“Travel through Juneau’s picturesque downtown to the mighty Mendenhall Glacier, a moving river of ice with rugged crevasses. Stroll the many walkways or enjoy some time at the Visitor Center, then you’ll board your motor coach for your tour to the traditional Alaskan salmon bake at Salmon Creek. An Alaskan feast, this salmon bake features Alaskan-caught wild salmon grilled over an open alder wood fire. Also enjoy Cheechako baked chicken, Bonanza barbecued ribs; Chilkoot baked beans, wild-rice pilaf, a variety of fresh salads, corn bread and lemonade, coffee or tea. (Beer and wine are available for an additional charge.) Dine beside Salmon Creek in Southeast Alaska’s rain forest and listen to a local musician–a translucent roof protects you rain or shine. After dining, toast marshmallows over a crackling campfire and walk to view the beautiful Salmon Creek waterfall. Remnants of the historic Wagner Mine are evident here. Return to the ship by shuttle bus.”

Kayakers approaching Mendenhall Glacier

Kayakers approaching Mendenhall Glacier

The bus trip through town to Mendenhall Valley was about fifteen minutes and again our route was narrated by the driver. We arrived at the glacier and were immediately in awe. From the bus itself we could already see the vivid blue color of the ice. Glacial ice appears blue because it absorbs all colors of the visible light spectrum except blue, which it transmits. You have to see it to truly grasp the crisp clarity and beauty of the ice.

We did quite a bit of quick hiking around Mendenhall. Detoured by a sign warning us of bears in the area, the ground littered with half eaten salmon, we never quite made it to Nugget Falls. We did witness the salmon frantically swimming up stream in the river surrounding the Visitors Center however, so bizarre. We were also able to video some calving of the glacier while we were there.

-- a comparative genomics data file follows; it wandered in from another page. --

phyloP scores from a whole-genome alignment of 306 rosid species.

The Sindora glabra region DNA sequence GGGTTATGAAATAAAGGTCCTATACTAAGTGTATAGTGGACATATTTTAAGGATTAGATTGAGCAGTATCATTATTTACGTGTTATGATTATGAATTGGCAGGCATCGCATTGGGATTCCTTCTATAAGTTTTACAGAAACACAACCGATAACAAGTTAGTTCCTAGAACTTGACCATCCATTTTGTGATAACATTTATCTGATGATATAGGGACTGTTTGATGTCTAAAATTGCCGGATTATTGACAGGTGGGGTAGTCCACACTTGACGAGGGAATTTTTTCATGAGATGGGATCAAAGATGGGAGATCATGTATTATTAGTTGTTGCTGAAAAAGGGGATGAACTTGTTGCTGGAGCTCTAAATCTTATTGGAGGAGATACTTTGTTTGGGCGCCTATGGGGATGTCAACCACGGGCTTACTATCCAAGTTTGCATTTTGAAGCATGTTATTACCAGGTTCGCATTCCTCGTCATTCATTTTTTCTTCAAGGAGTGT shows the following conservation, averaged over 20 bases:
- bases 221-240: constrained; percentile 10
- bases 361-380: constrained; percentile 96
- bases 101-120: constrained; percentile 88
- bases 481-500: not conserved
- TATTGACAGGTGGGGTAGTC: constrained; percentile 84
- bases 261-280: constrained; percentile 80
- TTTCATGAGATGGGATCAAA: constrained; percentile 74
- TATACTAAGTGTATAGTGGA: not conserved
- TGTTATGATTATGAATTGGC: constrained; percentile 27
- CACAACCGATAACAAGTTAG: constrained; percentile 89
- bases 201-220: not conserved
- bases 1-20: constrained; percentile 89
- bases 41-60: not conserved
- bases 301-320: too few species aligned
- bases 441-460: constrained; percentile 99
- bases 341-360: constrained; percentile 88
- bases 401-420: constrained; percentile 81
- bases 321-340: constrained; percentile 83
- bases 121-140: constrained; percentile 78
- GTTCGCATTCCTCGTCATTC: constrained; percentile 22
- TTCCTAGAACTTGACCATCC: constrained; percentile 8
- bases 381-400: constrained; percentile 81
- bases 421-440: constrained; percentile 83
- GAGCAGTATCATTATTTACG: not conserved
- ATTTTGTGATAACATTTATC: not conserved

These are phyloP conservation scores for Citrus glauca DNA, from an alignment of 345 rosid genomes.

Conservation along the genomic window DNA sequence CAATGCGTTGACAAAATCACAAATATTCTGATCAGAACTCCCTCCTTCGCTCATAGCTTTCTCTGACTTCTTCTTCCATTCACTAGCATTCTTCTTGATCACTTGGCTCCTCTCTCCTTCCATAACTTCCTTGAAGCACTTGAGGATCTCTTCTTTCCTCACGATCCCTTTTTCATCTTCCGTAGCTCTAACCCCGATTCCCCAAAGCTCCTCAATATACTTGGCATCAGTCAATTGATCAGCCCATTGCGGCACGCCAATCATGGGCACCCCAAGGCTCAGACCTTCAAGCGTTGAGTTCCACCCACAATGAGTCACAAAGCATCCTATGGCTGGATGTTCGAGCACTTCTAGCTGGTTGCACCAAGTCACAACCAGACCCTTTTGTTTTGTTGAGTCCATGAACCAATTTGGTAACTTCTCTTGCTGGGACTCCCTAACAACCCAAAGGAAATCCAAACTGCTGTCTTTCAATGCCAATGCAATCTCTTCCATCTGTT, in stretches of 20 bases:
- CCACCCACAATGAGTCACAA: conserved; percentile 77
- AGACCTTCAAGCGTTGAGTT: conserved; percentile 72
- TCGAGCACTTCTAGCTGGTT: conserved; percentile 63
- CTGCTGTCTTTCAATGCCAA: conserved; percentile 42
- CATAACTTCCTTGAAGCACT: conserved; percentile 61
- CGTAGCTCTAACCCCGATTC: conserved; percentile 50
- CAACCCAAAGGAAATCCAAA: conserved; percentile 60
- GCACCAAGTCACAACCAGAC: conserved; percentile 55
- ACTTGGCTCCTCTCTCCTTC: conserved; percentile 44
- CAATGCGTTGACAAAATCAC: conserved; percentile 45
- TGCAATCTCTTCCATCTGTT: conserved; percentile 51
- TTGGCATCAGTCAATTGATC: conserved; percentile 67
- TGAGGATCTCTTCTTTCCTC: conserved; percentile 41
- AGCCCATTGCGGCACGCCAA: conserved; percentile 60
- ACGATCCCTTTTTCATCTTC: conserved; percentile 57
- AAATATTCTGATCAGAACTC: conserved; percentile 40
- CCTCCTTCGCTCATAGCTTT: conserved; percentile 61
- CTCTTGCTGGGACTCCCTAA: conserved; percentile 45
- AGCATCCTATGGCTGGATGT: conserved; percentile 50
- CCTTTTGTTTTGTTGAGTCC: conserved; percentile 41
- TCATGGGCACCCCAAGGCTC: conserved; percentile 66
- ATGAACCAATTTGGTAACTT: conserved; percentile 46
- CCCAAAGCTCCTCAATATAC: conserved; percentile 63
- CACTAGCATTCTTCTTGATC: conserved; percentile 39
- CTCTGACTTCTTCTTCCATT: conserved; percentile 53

Wood Grilled Glazed Salmon

Wood Grilled Glazed Salmon

Salmon Creek Abandoned Mine

Salmon Creek Abandoned Mine

We left Mendenhall in the same tour bus and soon found ourselves at the Salmon Bake. Wow… mmmm… The description of the menu above does do it justice and we couldn’t get enough to eat. We may have been joined by 100 other tourists, but really there was plenty to eat, the folk band was very entertaining and the hiking trails were beautiful.

We found ourselves alone by the abandoned mine and were able to forget that we were with a large tour group. After being awarded the ceremonial Salmon Bake baseball hat and herded back on the bus, we were on our way back to downtown Juneau for the part of the trip Ryan was most looking forward to; a glacier landing via helicopter.